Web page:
Copyright © 2000 Sarah Phillips Sarah Phillips, Inc. All rights reserved.
Angel food cake is a type of foam cake that became popular in the U.S. in the late 19th century. It is sometimes referred to as Angel Cake and named because of its airy, light texture and taste is said to be the "food of the angels." It is one of the most versatile cake choices around, leavened from lots of stiffly beaten egg whites (typically a dozen) beaten with sugar, or a meringue, folded with very little bleached cake flour. The cakes are mostly simply flavored with different extracts, such as vanilla, almond, lemon or orange. Small amounts of cream of tartar and salt are added. It is also fat free and fits in with any diet.
Angel food cake batters can be easily flavored with other ingredients, folded into the meringue base, such as crushed peppermint candies, finely chopped well-drained maraschino cherries, grated semisweet chocolate or chocolate chips. Recently, many have popularized the idea of adding aromatic spices such as cinnamon, mace and cloves.
Angel Food Cake batter is baked in a non-greased two-part tube pan, a tall, round pan with a conical tube up the center that leaves a hole in the middle of the cake. The special pan allows the cake batter to rise higher by 'clinging' to all sides of the pan and prevents it from falling on itself because it contains very little flour, and therefore very little of the structural building network called gluten. The pan is inverted while cooling to prevent the cake from falling in on itself and to help stretch and set the delicate foam.
A simple garnish of fresh fruit complements any angel food cake. It is sometimes frosted but more often has some sort of sauce, such as a sweet fruit sauce, drizzled over it. A simple glaze is also popular. Angel food cake should be cut with a serrated knife, as a solid blade tends to compress the cake rather than slice it. Forks, electric serrated knives, special tined cutters or a strong thread should be used instead.
An angel food cake is a meringue with added cake flour for stability and its tender texture. Egg white proteins and the starch and protein of flour are incorporated into the watery film around air cells to contribute to stability. Leavening is performed by the air in the meringue and steam. Angel Food recipes have you fold the sifted flour into the beaten egg whites, gingerly.
EGGS: Use large Grade A eggs.
FLOUR: Angel Food cakes typically call for bleached cake flour, but some can be made with all-purpose. Follow the recipe's instructions.
SUGAR: Super-fine (superfine or super fine) sugar is preferred because it dissolves readily. Sugar is added not only for its flavoring action and stabilizing effect on egg white proteins, but it also acts as a tenderizer, counterbalancing the drying effects of egg white protein and gluten formation from flour. It also raises the coagulation temperature of the egg proteins and the gelatinization of the flour's starches. Sugar contributes further to the stability to the foam through the incorporation of air into the mixture as it is added, which allows for the formation of tiny air bubbles.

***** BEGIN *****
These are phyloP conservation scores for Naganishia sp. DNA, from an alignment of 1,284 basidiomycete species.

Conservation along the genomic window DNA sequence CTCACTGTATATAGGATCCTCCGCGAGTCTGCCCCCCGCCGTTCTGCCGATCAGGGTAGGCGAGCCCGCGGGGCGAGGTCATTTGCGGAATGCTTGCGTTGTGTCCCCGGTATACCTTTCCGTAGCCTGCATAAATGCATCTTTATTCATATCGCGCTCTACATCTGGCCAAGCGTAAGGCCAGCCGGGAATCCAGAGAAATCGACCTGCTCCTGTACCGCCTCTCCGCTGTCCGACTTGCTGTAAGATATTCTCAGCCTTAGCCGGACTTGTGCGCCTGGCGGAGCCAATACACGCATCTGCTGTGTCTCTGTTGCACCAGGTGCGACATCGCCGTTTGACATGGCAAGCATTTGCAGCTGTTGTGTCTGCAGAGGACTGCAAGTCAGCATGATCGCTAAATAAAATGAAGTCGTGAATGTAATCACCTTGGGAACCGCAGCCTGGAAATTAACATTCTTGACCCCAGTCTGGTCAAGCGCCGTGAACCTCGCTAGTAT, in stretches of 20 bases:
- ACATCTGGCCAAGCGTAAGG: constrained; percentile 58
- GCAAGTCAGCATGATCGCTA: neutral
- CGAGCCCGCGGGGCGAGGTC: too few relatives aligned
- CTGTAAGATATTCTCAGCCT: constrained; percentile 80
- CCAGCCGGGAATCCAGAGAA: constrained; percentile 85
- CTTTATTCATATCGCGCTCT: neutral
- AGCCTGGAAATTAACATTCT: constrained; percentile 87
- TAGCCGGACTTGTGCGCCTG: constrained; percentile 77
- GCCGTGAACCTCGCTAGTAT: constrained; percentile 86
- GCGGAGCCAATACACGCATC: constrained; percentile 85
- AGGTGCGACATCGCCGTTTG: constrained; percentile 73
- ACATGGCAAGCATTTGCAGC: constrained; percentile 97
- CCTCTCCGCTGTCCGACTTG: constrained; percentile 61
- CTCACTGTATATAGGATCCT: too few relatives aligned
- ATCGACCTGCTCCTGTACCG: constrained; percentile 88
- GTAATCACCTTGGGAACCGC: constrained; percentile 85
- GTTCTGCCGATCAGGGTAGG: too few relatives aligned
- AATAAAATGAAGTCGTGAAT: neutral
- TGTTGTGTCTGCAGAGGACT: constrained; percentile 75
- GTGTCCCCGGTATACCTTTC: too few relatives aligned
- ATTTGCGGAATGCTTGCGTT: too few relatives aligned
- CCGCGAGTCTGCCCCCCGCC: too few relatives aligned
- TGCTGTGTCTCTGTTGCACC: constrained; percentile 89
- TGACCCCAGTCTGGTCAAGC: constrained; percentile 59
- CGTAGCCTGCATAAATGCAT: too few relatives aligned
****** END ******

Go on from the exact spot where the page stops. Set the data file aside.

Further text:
CREAM OF TARTAR: Cream of tartar is usually added to lower the pH and thus stabilize and whiten the foam and produce a finer grained cake. Substitute it with lemon juice or white distilled vinegar.
SALT: Being debated, salt should not be added directly to the egg whites. Instead, we add it in with the flour and dry ingredients.
SARAH'S TIPS FOR ANGEL FOOD CAKE SUCCESS:
- Proper mixing technique is essential: the sugar is added after the egg whites have begun to foam. It needs to be added gradually, otherwise it will pull water from the egg whites, creating a syrupy foam and creating a low-volume cake.
-The cake flour is sifted over the beaten egg white foam to prevent its weight from collapsing the air cells.
SARAH SAYS: We have a new easy-to-mix mixing method which we call "Easy Mix Method for Angel Food Cakes." No more folding the flour and dry ingredients into whipped egg whites! The result is a towering and super-moist cake, while most Angel Food Cakes are drier. Go to our Easy Mix Angel Food Cake Recipe Tutorial.
-The ingredients must be thoroughly blended, while avoiding over-manipulation, which would reduce volume and tenderness.
-The cake batter should completely fill its ungreased pan. A spatula is run through the batter, sealing it to the sides of the pan.
-Baking time is approximately 45 minutes and the finished cake should be golden brown on all surfaces.
-The cake should be inverted in its pan and allowed to stand for about an hour to 1 1/2 hours in this position to stretch and strengthen its structure.
-The crumb should be slightly moist and white, but tight with tiny, consistently sized air holes and soft.
-The cake should be spongy, slightly chewy and sweet, with a nice hint of flavoring. Cut the cake with a serrated knife using a sawing motion.
WHAT HAPPENS WHILE IT BAKES?
During baking, the light Angel Food Cake batter rises and relies on the additional support of the central tube of the Tube pan. As the cake bakes, the proteins coagulate, stabilizing the air cells; water evaporates from the fluid mixture to create a more rigid structure; starch gelatinizes, further contributing to the structure; and browning occurs on its surface due to the Maillard reaction.
If the oven is too cold, a low-volume cake will result because the sugar will absorb liquid from the egg whites, turn syrupy, weep out of the batter, and disrupt the air cells. An oven that is too hot will set the cake's exterior before the cake has had a chance to fully expand and bake through, resulting in a low-volume, dense cake.